Love & Six Star

A marriage and a lot of dope hash later, Alice and Flynn from Wooksauce Winery are on top of the hash game. Alice has emerged as one the biggest hash names on the planet. Flynn, while not quite as public-facing as Alice, is also widely respected by his peers, clawing his way to the top after first moving west from Minnesota a decade ago. When their skills come together under the Wooksauce, it’s pretty hard to top.

When they won the Emerald Cup’s personal use solventless category in 2022, it felt like more of a coronation than an awards ceremony. Well before that night in Hollywood, Wooksauce Winery was synonymous with six-star hash. Six star is the magic that happens when the best extractors in the world get access to the best material. The resulting hash is not only world class full melt, but also one of the best expressions of a given cannabis strain. That being said, not all strains wash well enough to be commercially viable to make hash. Even if it’s bomb, if the numbers don’t hit right it’s a waste of material.

In addition, that six-star signifier vindicates the process of everyone along each step of the hash being made. For the farmer it shows what’s possible with their fresh frozen material. Once a farm produces material capable of six-star hash it changes everything for them. While freezers sit idle around the state filled with frozen marijuana awaiting processing, the farms that actually produce the best material can’t grow enough of it. Many argue the current number of farms that can produce six-star material is less than a dozen, and some would argue that cutting that number in half is still generous.

High Times Magazine, July 2023. Photo by Chris Romaine, Kandid Kush

For extractors like Wooksauce Winery, producing six-star hash proves they are worthy of having access to the best material. It can’t be overstated how critical that is because competition is brutal. There are new rec market hash companies popping up in California every quarter and there are new trap rosin brands coming up on nearly a daily basis. I wish I was exaggerating. Despite a solventless processing permit being a lot easier to score than a hydrocarbon one because water doesn’t explode, many extractors will never make it to that side of the market.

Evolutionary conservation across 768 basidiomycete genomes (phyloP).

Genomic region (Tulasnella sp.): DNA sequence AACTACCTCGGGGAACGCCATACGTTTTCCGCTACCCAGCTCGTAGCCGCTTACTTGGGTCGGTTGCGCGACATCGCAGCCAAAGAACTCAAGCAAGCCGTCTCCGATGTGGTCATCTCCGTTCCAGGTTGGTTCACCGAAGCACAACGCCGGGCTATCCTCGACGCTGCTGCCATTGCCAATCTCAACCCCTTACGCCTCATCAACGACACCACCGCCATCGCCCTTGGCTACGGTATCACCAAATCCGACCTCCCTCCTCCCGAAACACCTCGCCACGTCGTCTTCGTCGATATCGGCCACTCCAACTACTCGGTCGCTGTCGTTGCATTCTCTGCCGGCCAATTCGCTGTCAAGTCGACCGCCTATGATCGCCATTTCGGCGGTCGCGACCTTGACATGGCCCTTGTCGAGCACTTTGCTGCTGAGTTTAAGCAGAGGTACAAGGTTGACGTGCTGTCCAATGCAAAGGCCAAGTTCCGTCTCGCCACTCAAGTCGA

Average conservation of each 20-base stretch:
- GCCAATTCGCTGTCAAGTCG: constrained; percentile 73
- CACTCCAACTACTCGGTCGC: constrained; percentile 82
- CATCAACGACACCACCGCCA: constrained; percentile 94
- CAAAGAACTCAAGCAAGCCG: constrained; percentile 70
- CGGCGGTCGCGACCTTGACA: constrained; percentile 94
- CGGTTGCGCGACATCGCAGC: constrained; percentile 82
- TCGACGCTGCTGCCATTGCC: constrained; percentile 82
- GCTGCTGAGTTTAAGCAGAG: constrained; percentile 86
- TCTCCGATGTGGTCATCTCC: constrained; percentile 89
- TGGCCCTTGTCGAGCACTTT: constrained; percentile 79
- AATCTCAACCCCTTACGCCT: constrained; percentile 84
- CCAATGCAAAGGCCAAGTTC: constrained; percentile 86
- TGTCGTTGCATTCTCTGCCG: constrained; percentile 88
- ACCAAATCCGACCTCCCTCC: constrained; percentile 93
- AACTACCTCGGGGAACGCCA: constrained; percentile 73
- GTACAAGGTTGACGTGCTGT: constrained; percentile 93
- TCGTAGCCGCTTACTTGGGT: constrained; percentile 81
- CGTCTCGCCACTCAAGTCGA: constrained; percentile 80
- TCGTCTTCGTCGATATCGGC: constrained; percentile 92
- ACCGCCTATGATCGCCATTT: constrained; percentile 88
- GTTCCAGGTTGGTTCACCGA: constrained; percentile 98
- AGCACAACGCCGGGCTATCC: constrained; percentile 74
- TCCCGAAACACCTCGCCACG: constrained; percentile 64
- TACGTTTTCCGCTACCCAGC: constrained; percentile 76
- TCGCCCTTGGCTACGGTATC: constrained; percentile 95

The Wooksauce duo’s paths began to converge in 2017 after Alice, who is originally from Brazil, came out to California to attend a Multidisciplinary Association for Psychedelic Studies conference. Following the conference she would head north to Humboldt County where she had her first experience with hash made from fresh frozen material. She’d previously tried hash washed in Brazil, but those first rips of the heat in Humboldt were one of those “talk to god” moments that set her down the path that’s seen her rise to the highest echelons of the hash game in just over half a decade.

She’d head back to Brazil to graduate but wouldn’t stay long.

“I was like ‘I need to learn how to make that.’ So I graduated and I came up one month after I graduated,” Alice told High Times. “I came up here and I kind of, like, never looked back to my degree or anything.”

She worked on cannabis farms in Humboldt upon her return. Eventually Alice and Flynn would realize how close they were to each other and planned to meet up to make hash. Alice was also looking to learn about dry freezers and Flynn said he’d teach her. One of Alice’s pals gave her some pepper spray in the event Flynn was a creep. He wasn’t, but upon meeting Alice dropped the pepper spray out of her purse.

“In my head I was like, ‘Was that to make sure that I knew not to mess around?’” Flynn said of his initial reaction to Alice getting in the car. “This girl was ready.”

In the end Alice traded Flynn a temple ball for some hash. The hash she traded was from her first big wash in California before they met.

But their paths that led to that moment were very different. Alice started making hash in Brazil with friends a decade ago.

Courtesy Wooksauce Winery

“I made some green juice in Brazil, which means I did a very shitty wash in Brazil. The reality in Brazil, it’s like you grow just a small amount of plants,” Alice explained. “So it takes like a few runs and a few cycles for you to gather enough material to do a wash, right?”